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A Look At The Latest Updates In Hong Kong


President Trump says the U.S. will begin the process of ending its special relationship with Hong Kong in response to China's move to strip the territory of much of its autonomy. And he says the US will withdraw from the World Health Organization. NPR's John Ruwitch joins us now to talk about this. Good morning, John.

JOHN RUWITCH, BYLINE: Good morning, Scott.

SIMON: Let's start with the WHO. What did the president say about why he's pulling out of this global health body, at this of all times? And can he really do that?

RUWITCH: Yeah, Trump's view - and he said as much - is that China has total control over the World Health Organization. He said China pressured the WHO to mislead the world on coronavirus, and the world is suffering as a result. He says the WHO also hasn't made reforms that the administration thinks are necessary. And so the U.S. is leaving and directing the millions and millions of dollars that it pays into the WHO every year elsewhere - to other global public health issues. Experts say it's unclear if the president can really do this. It may need congressional approval. We'll have to wait and see on that. But presumably, the message he's trying to send is, you know, if you're a multilateral agency and we think you're doing China's bidding, we're out.

SIMON: And Hong Kong. President Trump says he wants to punish China for its plan to impose national security law on the city-state. What kind of measures is he talking about?

RUWITCH: The U.S., for many years, has treated Hong Kong as a separate entity from mainland China in a number of ways. We've got an extradition treaty with Hong Kong, agreements on dual-use technology exports. Hong Kong is considered its own customs territory, which is separate from mainland China. It's got zero tariffs. Trump put all that in play. He said the administration is going to begin the process of eliminating policy exemptions that keep Hong Kong different and take action toward revoking Hong Kong's status as a separate customs and travel zone, which could be a really big deal. Significantly, he also said he's going to take steps to sanction Chinese and Hong Kong officials who are involved in what he considered to be the erosion of Hong Kong's freedoms. So what he's promising is something that has the potential to shake up the U.S.-Hong Kong relationship pretty radically.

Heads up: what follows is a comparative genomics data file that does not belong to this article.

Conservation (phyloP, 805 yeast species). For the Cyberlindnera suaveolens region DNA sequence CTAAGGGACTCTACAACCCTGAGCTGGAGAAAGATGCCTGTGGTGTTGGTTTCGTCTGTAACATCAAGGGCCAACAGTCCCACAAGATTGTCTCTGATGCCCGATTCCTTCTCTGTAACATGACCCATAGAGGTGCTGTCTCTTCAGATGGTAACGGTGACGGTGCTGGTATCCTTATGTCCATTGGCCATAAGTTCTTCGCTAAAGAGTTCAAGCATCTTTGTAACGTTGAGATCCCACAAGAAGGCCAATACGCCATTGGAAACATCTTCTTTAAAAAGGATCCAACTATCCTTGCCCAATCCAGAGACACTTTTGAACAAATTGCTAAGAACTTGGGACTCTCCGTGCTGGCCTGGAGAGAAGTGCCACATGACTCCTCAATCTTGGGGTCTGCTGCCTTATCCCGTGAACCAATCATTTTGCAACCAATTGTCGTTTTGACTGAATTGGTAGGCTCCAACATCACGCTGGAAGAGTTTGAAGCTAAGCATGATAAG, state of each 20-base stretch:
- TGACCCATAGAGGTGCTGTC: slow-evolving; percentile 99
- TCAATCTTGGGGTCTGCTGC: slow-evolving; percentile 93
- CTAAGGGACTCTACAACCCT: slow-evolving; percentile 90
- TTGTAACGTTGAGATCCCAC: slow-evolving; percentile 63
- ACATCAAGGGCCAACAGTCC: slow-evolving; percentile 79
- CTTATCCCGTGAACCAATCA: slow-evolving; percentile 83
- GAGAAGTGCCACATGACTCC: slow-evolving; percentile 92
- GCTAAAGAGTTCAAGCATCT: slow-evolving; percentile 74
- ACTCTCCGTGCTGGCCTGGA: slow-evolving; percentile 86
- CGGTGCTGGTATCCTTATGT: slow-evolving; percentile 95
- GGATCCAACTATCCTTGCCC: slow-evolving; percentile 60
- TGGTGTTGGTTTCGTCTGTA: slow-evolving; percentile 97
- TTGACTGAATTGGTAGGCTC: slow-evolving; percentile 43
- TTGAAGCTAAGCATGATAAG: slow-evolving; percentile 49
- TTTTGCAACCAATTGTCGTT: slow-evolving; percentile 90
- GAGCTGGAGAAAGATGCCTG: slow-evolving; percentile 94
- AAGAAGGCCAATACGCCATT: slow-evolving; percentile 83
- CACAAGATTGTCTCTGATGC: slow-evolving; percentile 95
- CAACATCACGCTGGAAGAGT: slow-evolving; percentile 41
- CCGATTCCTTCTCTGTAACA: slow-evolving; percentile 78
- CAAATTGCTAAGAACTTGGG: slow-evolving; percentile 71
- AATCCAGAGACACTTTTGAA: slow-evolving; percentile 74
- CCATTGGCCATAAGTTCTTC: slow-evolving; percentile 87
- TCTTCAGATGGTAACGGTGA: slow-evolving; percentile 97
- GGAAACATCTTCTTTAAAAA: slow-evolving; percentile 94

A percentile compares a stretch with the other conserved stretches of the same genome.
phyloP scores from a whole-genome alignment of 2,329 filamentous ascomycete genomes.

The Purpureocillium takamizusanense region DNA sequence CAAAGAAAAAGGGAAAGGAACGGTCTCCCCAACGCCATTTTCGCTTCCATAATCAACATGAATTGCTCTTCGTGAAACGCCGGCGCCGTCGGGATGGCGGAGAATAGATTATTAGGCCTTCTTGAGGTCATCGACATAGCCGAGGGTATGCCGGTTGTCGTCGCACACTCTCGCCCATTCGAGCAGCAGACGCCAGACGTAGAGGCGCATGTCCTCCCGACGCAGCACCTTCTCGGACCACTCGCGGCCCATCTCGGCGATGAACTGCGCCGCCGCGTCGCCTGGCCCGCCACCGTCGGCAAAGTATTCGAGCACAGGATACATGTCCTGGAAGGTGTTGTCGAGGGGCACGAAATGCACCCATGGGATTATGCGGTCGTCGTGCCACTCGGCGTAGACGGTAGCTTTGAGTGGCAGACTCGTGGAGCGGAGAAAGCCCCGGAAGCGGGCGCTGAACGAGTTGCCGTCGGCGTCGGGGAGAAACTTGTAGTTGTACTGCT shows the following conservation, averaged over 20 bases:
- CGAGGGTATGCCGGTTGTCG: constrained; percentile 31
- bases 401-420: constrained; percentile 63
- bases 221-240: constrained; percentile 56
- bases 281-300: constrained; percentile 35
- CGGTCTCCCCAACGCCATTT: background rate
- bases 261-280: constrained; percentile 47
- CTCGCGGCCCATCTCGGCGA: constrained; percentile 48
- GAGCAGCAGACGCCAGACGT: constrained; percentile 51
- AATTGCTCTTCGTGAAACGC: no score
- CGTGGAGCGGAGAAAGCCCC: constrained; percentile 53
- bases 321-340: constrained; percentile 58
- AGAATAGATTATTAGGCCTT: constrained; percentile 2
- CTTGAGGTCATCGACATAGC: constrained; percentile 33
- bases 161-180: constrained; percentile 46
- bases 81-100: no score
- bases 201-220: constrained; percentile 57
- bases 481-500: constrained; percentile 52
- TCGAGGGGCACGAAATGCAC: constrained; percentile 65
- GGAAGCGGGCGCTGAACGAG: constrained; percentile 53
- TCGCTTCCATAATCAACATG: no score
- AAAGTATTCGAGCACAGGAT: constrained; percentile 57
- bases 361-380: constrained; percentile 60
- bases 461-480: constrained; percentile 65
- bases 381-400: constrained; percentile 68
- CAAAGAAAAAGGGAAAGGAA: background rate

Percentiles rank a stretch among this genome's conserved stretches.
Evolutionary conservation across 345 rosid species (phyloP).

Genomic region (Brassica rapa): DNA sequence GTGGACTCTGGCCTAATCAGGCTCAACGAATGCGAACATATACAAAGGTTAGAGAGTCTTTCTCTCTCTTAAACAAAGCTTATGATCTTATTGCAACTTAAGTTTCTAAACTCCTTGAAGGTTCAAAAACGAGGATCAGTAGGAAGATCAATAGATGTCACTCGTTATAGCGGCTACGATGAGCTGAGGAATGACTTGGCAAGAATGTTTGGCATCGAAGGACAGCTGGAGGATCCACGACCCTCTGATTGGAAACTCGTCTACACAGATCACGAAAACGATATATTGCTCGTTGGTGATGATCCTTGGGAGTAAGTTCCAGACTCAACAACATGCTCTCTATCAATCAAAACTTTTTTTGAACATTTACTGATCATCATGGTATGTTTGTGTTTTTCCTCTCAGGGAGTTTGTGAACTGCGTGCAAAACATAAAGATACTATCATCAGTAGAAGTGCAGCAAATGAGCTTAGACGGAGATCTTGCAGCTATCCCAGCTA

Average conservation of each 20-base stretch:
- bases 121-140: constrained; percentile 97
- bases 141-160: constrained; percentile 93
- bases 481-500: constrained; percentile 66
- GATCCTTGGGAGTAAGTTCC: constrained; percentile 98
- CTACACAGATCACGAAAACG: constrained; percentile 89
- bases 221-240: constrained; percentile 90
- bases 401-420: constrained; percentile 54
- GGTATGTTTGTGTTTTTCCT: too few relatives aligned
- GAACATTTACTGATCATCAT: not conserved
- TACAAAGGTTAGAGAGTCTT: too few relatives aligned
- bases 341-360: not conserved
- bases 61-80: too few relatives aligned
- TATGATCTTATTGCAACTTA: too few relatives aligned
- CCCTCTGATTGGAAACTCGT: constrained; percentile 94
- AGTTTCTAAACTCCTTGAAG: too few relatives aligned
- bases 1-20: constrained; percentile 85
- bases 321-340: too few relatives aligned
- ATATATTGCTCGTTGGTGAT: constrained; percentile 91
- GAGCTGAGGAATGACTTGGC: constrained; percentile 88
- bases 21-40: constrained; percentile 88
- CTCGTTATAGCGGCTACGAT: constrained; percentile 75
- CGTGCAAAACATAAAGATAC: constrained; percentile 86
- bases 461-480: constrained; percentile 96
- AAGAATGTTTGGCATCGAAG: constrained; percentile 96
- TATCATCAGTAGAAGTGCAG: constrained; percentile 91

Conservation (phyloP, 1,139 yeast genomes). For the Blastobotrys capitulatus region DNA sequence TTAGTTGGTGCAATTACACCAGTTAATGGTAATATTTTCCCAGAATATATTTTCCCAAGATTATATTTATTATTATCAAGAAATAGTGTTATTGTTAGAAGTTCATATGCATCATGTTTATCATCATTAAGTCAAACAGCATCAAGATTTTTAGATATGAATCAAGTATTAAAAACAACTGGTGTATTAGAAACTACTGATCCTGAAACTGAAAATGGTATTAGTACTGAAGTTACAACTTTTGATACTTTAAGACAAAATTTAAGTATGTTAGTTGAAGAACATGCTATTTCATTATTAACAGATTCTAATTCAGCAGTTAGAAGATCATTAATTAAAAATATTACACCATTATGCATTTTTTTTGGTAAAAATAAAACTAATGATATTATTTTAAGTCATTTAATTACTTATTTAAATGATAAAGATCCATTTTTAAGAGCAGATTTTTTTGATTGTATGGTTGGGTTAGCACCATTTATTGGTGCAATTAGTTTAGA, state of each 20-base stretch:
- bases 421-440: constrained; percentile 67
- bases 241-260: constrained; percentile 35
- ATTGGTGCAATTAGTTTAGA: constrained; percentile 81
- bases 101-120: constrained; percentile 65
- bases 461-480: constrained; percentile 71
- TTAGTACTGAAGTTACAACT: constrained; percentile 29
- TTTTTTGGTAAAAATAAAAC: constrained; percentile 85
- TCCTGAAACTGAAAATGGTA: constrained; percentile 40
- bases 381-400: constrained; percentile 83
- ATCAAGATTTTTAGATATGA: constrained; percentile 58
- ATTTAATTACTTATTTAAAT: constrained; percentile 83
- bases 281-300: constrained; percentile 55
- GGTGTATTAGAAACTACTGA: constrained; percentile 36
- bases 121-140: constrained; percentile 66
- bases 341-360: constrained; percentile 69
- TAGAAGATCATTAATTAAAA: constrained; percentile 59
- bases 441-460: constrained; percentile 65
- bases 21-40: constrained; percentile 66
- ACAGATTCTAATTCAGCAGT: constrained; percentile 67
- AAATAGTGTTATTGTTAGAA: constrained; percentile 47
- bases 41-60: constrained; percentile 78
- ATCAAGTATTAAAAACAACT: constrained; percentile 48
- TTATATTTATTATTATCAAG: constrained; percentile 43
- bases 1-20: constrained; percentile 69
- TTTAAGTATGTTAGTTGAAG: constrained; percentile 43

SIMON: And what about the reaction from Beijing and Hong Kong?

RUWITCH: It's been muted so far, actually, from Beijing. The Chinese embassy in Washington yesterday put out a brief statement on the website saying that Hong Kong is an internal matter. That's a repeat of what Chinese officials say on these type of issues. It said China will take necessary countermeasures against foreign meddling, but it didn't specify. In Hong Kong, the city's secretary for justice defended the Chinese government's decision to draft national security legislation and said, it's wrong to say Hong Kong is becoming one country, one systems. That's something that President Trump said yesterday. Other than that, the Global Times - which is a nationalist tabloid newspaper run by the Communist Party - had an editorial basically saying the U.S. is gambling by taking these measures. It'll eventually lose trust and the favorable opinion of the Hong Kong people, and it's swimming against the tides of history here.

SIMON: John, relations between Washington, D.C., and Beijing were already pretty low. What could this mean overall for that U.S.-China relationship?

RUWITCH: It's not good. China-U.S. relations have been deteriorating for a while now. And some analysts say they're really at their worst since after the June 4, 1989 crackdown on pro-democracy protests in Tiananmen Square three decades ago. So, you know, the president also issued a proclamation yesterday banning some Chinese scholars from coming to the U.S. for graduate studies. Security concerns seem to be dwarfing all other aspects of the relationship right now in both directions. And things seem to be in freefall with no floor - nothing to stop it from getting worse. So we shall see where things go. The next six months are going to be key with the U.S. election coming up because, you know, this is an issue that Trump seems to be focusing on.

SIMON: NPR's John Ruwitch, thanks so much.

RUWITCH: Thank you.

(SOUNDBITE OF SONG, "TEEK") Transcript provided by NPR, Copyright NPR.

John Ruwitch is a correspondent with NPR's international desk. He covers Chinese affairs.